The Rosetta Stone was discovered in Egypt in 1799 and contained an inscription in three languages: Greek, an Egyptian script known as Demotic, and Egyptian Hieroglyphic. Scholars recognized the value of the Rosetta Stone immediately and some progress was made in decoding Demotic and Hieroglyphics, but it took several more years for a breakthrough to occur, courtesy of a Frenchman, Jean-Francois Champollion, who is now considered a founding father of Egyptology.

A Master of Linguistics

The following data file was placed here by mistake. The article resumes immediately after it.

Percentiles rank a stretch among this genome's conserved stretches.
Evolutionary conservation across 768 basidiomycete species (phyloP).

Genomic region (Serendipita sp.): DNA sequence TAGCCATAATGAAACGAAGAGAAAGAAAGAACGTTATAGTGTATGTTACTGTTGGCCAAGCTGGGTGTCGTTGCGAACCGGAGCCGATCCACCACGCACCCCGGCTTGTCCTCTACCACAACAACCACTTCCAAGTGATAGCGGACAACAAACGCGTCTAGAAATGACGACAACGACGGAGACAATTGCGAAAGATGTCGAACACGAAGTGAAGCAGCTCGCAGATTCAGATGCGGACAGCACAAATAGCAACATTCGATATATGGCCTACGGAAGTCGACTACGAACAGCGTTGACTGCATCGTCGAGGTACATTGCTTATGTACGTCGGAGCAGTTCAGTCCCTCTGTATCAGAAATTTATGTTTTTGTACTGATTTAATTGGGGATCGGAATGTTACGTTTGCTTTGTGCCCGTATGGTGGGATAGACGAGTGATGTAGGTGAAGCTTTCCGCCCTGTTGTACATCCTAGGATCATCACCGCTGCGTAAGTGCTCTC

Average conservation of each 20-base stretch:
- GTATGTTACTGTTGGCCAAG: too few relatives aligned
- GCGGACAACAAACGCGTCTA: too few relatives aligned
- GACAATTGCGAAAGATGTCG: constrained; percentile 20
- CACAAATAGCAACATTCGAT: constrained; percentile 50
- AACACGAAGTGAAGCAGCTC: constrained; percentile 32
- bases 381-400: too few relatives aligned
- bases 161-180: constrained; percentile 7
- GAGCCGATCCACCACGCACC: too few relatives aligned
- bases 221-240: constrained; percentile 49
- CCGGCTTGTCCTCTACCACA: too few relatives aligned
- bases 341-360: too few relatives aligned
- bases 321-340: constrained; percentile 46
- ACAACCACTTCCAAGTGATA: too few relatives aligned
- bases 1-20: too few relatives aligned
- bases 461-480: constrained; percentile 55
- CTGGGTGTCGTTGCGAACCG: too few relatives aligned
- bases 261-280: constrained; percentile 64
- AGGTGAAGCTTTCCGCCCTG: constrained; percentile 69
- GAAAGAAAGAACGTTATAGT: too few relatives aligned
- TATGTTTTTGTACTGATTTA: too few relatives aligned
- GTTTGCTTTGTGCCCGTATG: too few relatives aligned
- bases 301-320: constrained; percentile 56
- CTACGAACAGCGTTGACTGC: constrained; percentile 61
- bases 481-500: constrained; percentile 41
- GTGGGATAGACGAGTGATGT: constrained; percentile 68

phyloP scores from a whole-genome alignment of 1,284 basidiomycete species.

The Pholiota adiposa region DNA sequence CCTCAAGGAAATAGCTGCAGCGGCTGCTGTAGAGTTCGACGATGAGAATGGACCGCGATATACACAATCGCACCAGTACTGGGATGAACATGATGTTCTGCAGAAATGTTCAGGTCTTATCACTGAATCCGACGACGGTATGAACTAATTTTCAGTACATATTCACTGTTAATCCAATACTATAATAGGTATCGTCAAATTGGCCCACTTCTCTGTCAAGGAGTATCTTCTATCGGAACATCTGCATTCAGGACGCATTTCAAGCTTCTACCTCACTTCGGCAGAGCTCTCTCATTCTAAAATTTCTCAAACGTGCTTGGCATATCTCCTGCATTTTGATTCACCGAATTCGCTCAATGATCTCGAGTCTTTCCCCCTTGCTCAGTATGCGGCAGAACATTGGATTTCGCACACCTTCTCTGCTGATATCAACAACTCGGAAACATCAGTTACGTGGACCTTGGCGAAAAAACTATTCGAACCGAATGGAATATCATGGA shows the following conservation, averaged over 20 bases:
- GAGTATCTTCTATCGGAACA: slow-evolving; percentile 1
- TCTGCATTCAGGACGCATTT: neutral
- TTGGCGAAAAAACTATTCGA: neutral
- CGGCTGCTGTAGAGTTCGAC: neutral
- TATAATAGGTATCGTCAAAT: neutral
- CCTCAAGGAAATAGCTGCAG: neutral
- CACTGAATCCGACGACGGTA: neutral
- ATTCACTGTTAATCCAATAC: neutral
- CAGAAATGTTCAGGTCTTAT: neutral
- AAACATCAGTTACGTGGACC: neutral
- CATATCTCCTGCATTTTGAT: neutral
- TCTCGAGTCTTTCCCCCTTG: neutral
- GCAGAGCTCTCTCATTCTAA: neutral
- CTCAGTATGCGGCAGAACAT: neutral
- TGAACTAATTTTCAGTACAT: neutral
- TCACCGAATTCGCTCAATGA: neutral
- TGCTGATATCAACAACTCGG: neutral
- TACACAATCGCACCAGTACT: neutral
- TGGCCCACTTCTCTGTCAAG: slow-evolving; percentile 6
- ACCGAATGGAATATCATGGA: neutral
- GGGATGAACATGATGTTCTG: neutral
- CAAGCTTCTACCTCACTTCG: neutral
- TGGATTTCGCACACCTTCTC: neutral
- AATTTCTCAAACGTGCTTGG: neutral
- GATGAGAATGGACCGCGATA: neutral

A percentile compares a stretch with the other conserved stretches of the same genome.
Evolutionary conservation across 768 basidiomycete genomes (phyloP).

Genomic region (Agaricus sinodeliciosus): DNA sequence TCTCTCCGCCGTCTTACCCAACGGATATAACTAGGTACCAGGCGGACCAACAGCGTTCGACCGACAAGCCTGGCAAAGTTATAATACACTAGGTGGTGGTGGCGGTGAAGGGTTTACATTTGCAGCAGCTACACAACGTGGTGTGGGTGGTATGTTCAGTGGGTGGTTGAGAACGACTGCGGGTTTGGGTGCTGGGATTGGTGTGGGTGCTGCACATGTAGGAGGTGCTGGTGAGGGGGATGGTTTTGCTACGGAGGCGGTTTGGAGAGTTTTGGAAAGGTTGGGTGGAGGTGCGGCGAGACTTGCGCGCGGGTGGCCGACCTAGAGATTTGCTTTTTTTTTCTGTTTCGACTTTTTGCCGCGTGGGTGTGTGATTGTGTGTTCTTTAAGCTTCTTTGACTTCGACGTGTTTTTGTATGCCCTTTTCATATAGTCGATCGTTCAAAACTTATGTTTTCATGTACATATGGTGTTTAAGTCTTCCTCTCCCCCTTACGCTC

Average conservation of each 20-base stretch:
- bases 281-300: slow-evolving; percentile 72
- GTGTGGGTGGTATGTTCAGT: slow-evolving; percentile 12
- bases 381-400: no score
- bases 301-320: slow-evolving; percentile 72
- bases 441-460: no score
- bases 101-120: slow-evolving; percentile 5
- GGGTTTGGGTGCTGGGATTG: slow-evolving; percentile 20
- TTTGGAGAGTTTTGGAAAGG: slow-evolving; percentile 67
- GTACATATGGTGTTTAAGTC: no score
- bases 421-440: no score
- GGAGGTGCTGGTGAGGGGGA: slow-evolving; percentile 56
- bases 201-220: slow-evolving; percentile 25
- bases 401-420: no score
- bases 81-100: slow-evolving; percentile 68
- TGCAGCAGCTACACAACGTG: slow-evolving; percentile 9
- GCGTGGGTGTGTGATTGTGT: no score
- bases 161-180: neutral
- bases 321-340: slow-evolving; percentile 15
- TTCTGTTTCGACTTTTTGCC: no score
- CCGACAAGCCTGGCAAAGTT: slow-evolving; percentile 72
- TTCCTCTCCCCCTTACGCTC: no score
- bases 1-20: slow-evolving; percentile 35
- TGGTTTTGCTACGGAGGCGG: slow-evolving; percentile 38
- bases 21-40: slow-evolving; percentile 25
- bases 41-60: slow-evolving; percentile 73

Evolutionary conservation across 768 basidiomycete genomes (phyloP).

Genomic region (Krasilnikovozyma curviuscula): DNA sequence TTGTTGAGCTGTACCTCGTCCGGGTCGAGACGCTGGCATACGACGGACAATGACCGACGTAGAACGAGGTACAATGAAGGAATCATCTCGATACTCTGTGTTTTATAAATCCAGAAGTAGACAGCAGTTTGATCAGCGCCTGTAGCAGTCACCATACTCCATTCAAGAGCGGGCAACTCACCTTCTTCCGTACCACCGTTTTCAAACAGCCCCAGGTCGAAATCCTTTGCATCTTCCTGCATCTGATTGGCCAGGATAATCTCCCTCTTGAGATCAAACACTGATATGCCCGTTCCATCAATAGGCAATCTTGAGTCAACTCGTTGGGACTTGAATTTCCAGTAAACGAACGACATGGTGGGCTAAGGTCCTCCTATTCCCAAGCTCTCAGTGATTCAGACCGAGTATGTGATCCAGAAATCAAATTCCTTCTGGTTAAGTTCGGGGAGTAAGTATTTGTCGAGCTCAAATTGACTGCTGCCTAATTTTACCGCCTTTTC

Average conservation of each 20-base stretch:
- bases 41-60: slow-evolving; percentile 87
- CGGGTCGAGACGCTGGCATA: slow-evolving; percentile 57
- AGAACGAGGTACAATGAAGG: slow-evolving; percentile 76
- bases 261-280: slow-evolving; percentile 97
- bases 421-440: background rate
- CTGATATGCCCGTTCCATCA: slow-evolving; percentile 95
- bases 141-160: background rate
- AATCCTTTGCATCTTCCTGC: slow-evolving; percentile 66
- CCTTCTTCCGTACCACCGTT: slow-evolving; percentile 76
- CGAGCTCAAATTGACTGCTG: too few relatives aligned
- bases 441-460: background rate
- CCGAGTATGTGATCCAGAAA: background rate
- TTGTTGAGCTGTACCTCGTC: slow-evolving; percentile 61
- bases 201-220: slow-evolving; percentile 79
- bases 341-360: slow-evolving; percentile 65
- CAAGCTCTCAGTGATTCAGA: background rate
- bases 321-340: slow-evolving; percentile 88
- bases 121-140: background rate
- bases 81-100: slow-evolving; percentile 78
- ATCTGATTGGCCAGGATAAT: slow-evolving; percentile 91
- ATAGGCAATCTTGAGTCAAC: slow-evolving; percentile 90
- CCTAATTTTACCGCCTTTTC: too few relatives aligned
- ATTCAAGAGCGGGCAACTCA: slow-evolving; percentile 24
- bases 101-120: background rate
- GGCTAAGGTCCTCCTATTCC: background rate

Jean-Francois Champollion was born in south-western France in 1790, nine years before soldiers with Napoleon's Egyptian expedition discovered the Rosetta Stone in a small town near Alexandria called Rosetta. He was educated privately, then studied in Grenoble, where he began to focus his studies on ancient languages and Egypt. He studied in Paris in 1807 and began to work on a dictionary and grammar of the Coptic language, publishing two volumes in 1814. In 1822, Champollion announced his identification of a relationship between hieroglyphic and non-hieroglyphic writings and provided a longer thesis supporting this breakthrough in 1824. He conducted an expedition to Egypt from 1828 to 1830, and died suddenly in 1832 while he was still working on an Egyptian grammar dictionary.